Winter is here, and in the backwards Persephone myth in which we live, the earth has sprung back to life. This is the time of year when things grow green, naturally, and unbidden, wherever there’s a bare patch of earth and sometimes where there isn’t. The storms we had in midwinter have soaked the ground and prepared it for the sunshine and mild temps to explode each dormant seed to life. Our garden became a floodplain, and then a jungle. When the snow thaws and spring emerges for the rest of the country, our land will begin to dry and anything not supported by the careful watering of human hands will die. Only the hardy yellow and brown weed-grasses will survive.
There is lots to do outside this time of year, and though I prefer to be outside only when the rain stops, the kids don’t agree. But we’ve had a month of really spectacular spring whether (a break in the storms by all accounts) and have fully enjoyed it by playing outside as much as possible. By the time June hits, it will become extremely unpleasant outside, and July and August will be unbearable. But now it is a paradise, and Isobel is excitedly discovering her favorite winter-spring plants all over again. Miner’s lettuce, her personal favorite, has been particularly abundant, probably due to all the rain. We are seeing nettles and little heart-festooned shoots of Shepard’s purse everywhere.
On wet, foggy days the yard with its lush green grasses and plants looks like an underwater garden, a seabed fit for a mermaid to hang her jewels.
Right after Christmas we saw an explosion of sprouted seeds that were planted last year. If you remember, I started my garden in May, which was much too late. It was too hot and too dry and only seeds that were planted much earlier in the year managed to germinate. Even though I planted many hardy, warm-weather plants, such as sunflowers, marigolds, and native California poppies, they lay inactive in their sandy beds. Promptly after Christmas they sprouted in earnest, and I had lovely lace-leafed poppy plants everywhere, and sunny marigold faces bloomed at us from our patio. We even had a profusion of sunflower sprouts all around our archery targets, just as we’d wanted last year. Unfortunately, my Dad, who volunteered to tame our suburban jungle, was not very discerning, and pulled those plants up. Our yard looks very tidy now, and we certainly appreciate all his hard work. It’s good therapy for him, too, and though I don’t want to go into it in detail, his health is in serious decline, and I’m grateful for him to spend this time with us. Besides, we weren’t even close to being done with planting poppies yet.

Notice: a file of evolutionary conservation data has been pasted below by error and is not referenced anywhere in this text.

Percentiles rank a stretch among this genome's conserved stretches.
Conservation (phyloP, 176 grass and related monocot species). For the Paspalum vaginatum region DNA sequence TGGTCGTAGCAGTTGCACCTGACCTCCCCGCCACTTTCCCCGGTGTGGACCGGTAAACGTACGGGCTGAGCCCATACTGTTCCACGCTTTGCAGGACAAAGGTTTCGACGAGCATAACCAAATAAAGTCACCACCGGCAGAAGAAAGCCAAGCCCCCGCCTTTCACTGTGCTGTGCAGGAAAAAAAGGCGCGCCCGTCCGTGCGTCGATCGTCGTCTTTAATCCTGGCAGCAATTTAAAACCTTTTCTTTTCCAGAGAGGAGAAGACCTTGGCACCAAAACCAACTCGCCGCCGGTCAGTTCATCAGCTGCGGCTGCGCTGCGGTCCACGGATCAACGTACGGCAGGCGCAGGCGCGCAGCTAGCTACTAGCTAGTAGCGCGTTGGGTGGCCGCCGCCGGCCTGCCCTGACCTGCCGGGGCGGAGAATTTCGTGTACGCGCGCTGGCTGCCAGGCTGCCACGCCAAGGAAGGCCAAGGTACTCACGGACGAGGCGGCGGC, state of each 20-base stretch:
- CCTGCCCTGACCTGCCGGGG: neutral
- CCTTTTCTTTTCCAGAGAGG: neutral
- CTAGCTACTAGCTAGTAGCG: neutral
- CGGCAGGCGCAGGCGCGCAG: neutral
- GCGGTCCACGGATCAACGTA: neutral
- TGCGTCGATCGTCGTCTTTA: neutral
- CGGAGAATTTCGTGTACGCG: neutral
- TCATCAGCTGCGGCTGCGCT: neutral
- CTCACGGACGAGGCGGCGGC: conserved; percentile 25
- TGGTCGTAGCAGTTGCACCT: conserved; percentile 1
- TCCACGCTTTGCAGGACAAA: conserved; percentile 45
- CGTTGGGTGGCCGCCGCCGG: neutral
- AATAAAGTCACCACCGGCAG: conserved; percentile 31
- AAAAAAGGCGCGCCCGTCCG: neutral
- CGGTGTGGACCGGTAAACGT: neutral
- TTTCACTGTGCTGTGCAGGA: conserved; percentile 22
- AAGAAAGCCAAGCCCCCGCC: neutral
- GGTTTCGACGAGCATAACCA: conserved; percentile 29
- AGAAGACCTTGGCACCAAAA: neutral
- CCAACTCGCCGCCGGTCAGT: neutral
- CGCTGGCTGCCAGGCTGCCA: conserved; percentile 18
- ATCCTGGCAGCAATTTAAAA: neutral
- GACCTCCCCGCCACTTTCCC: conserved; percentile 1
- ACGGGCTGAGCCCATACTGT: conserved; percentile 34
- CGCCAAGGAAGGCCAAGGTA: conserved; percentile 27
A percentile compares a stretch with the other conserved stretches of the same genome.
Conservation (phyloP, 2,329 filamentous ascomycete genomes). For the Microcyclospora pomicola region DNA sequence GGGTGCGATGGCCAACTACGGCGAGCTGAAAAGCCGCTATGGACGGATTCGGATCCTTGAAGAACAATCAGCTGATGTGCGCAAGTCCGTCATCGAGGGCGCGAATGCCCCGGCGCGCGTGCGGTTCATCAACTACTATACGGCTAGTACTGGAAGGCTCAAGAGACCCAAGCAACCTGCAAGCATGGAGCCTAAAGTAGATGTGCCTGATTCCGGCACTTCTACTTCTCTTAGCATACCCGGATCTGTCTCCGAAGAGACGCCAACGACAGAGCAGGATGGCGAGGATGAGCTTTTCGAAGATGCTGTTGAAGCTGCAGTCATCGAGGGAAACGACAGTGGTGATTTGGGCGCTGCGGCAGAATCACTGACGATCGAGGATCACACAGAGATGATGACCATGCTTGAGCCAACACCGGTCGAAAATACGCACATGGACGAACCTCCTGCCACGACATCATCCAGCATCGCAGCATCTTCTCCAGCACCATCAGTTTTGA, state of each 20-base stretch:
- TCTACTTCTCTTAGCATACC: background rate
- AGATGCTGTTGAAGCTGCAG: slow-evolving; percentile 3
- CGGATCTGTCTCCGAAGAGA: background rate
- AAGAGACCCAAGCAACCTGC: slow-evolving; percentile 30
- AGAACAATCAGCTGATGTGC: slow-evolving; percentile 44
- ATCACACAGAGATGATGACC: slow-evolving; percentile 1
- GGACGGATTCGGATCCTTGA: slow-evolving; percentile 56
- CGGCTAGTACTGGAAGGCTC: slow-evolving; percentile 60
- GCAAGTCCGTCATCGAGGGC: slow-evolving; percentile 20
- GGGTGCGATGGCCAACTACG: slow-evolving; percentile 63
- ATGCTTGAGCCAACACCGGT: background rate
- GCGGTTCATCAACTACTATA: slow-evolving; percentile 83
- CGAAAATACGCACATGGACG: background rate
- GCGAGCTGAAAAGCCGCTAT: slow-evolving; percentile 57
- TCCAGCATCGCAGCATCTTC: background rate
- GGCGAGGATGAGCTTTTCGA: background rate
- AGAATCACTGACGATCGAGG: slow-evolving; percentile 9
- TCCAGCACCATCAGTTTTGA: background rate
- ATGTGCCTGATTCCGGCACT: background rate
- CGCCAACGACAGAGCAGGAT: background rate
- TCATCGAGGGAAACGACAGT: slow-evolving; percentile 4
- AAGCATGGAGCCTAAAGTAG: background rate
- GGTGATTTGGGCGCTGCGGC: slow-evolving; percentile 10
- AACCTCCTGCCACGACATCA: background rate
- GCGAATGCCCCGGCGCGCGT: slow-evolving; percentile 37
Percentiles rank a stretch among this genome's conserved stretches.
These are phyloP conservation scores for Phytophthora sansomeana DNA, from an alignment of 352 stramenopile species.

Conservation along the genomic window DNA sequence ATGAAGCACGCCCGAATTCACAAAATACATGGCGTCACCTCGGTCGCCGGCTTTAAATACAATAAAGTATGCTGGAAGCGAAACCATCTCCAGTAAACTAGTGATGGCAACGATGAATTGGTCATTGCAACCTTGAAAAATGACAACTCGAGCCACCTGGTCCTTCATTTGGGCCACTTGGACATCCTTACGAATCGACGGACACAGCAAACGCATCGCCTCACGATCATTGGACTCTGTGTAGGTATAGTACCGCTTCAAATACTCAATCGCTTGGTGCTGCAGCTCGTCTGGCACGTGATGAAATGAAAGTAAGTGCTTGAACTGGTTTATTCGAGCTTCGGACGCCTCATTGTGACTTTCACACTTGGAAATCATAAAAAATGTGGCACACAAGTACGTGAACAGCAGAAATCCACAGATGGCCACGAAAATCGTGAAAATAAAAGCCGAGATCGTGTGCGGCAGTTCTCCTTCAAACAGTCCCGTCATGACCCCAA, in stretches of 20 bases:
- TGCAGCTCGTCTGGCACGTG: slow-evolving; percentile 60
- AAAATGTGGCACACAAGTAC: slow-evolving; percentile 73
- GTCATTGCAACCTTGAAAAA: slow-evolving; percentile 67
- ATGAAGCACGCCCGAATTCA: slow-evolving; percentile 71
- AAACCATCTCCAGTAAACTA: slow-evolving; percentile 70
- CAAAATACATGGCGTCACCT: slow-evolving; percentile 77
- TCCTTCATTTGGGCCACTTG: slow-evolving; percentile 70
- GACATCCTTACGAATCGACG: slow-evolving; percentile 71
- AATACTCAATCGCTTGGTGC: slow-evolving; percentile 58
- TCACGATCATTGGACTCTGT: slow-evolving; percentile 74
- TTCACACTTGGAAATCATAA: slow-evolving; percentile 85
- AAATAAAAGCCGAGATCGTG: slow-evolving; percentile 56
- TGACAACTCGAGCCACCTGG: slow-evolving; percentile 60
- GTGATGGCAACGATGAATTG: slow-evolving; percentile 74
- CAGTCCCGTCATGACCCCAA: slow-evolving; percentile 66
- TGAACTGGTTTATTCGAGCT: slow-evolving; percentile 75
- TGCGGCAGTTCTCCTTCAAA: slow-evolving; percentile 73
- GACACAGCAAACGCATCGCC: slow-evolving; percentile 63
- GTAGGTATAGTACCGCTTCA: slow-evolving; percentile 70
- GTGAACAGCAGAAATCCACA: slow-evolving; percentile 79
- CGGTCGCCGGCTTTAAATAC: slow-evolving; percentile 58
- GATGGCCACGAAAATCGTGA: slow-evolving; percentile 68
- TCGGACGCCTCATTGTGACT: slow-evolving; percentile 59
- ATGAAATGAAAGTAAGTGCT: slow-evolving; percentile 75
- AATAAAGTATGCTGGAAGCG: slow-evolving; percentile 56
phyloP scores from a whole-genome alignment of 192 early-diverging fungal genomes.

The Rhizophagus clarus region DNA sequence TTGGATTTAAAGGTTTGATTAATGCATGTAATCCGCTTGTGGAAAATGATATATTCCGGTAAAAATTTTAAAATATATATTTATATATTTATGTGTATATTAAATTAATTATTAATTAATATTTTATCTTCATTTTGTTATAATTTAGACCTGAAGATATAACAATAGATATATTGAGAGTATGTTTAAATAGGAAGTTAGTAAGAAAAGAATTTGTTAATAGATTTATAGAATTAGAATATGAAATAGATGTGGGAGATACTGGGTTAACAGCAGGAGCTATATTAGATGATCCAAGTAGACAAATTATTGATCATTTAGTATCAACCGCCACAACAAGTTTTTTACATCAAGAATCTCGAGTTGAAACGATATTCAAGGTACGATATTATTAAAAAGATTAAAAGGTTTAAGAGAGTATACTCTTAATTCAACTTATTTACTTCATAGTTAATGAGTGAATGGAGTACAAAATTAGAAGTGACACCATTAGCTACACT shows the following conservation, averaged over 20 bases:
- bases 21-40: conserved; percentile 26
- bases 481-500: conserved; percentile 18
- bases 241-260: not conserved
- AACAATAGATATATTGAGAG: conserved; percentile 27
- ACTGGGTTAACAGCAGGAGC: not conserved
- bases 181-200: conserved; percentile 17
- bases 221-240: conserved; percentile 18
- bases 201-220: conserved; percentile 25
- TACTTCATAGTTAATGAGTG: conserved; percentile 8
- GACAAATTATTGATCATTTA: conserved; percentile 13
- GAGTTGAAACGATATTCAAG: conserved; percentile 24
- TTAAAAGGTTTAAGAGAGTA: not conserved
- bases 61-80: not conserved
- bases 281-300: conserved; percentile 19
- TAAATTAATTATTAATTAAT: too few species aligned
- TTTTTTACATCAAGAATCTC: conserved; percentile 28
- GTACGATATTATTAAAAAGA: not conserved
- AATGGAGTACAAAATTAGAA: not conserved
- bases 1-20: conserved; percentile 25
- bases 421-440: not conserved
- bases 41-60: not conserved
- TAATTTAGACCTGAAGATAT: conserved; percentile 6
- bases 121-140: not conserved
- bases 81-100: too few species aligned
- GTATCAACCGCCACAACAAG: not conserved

Because I bought a fourth of a pound of California poppy seeds in bulk online.
We tried putting in an actual lawn in our yard twice, mostly for the kids’ sake, but unbeknownst to us we had sprinkler issues, so both times due to the faulty sprinklers and intense dry heat of summer, the lawn failed. This was before the drought, and now it seems immoral to keep trying. In summer our backyard is mostly dry scrub land. So I decided, since growing a garden of poppies is my thing, why not just coat our whole lawn area with poppy seeds? I found a mix at Eden that was different colors of California poppy, my favorite and ordered in bulk. (A fourth of a pound might not seem like a lot, but when each seed is tiny and weightless, it is a substantial amount.) They sent me a packet of zinnias with my order, and my Mom gave me a package of mixed wildflower seeds, so one weekend Isobel and I went to town and planted them all, including some poppy seeds from my garden that I saved from last year and the remaining pumpkin and butter nut squash seeds we’d squirreled away from previous years. I also found some carrot and sunflower seeds that I meant to get planted but instead languished in a desk drawer. I’m not sure what will come up, but it will be interesting. I am very much looking forward to an explosion of poppies.
We had some days of frost and fog but usually the sun came out eventually on those days, leaving drops of dew or melted frost shimmering on leaves and petals.
The sun has been gentle and lights up the green everywhere as if the plants are gilded with gold.
We are probably having the kids’ birthday party at our house, so it’s really nice to have my Dad’s help with the yard.
Isobel insists on wearing her “sun hat” when she is outside, which is what she is now calling her safari hat. She does this because I have to wear one in the summer, as I don’t own any prescription sunglasses, and it is ungodly bright outside.
Our roses and sidewalk container gardens are happy as ever. My parents really help with the heavy lifting for the roses, and I tend to all things potted.
We’ve had such abysmal luck with tomatoes I think I’m just going to grow different varieties of cherry tomatoes and leave it with that. Cherry tomatoes seem to like us.
It is a really exciting time of year.